An unusual constellation of powerful companies and industries are fighting to weaken Big Tech by limiting the reach of one of its most sacred laws. The law, known as Section 230, makes it nearly impossible to sue platforms like Facebook or Google for the words, images and videos posted by their users.
The companies’ motivations vary somewhat. Hollywood is concerned about copyright abuse, especially abroad, while Marriott would like to make it harder for Airbnb to fight local hotel laws. IBM wants consumer online services to be more responsible for the content on their sites.
Section 230 of the Communications Decency Act of 1996 has helped Facebook, Google and YouTube grow into giants by holding only the people who post the billions of pieces of content on their services responsible for libel or other legal issues.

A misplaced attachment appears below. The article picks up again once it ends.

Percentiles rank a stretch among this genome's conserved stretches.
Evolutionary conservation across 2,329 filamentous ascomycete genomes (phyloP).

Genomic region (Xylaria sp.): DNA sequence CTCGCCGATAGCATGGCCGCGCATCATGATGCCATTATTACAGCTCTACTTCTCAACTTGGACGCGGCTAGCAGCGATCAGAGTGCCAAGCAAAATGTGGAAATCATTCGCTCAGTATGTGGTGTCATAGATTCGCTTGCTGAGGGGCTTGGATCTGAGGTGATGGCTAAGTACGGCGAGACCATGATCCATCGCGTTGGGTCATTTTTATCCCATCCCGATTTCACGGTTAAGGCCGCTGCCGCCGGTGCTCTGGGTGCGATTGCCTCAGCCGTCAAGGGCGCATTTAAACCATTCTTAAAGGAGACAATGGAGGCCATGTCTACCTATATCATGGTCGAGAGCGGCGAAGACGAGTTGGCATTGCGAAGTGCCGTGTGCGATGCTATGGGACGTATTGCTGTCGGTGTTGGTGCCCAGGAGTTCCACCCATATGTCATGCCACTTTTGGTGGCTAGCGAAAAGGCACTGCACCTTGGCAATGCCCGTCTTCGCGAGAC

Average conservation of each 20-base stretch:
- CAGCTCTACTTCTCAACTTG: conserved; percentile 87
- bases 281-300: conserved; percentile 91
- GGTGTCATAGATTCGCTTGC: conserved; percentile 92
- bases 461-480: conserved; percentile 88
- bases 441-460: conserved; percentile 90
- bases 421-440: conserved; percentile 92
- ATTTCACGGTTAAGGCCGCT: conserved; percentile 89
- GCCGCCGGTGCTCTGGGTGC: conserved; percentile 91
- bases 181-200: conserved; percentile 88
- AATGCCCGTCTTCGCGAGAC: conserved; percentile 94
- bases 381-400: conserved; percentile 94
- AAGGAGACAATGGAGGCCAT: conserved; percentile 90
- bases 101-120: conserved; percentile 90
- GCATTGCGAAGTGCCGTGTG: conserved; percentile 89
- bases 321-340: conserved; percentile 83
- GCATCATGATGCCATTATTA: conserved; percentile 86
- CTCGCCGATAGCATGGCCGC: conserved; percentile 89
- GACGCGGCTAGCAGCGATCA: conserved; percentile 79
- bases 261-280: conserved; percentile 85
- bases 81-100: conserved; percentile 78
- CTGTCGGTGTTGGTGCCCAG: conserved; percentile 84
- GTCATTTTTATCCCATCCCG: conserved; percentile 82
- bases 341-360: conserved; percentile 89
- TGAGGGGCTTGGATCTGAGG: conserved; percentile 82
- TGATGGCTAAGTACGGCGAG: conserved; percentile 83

“People are either mad at tech companies and, legitimately in some cases, want to constrain their power for a lot of reasons,” said Daphne Keller, a professor at Stanford Law School who used to be a lawyer for Google. “Or companies are competing with tech companies and want to constrain their power for competitive reasons.
Companies like Google and Facebook say that without Section 230 protections, building a business that gives individuals a platform for their content online would be impossible. They say it also shields online platforms from lawsuits when they police criminal or distasteful content.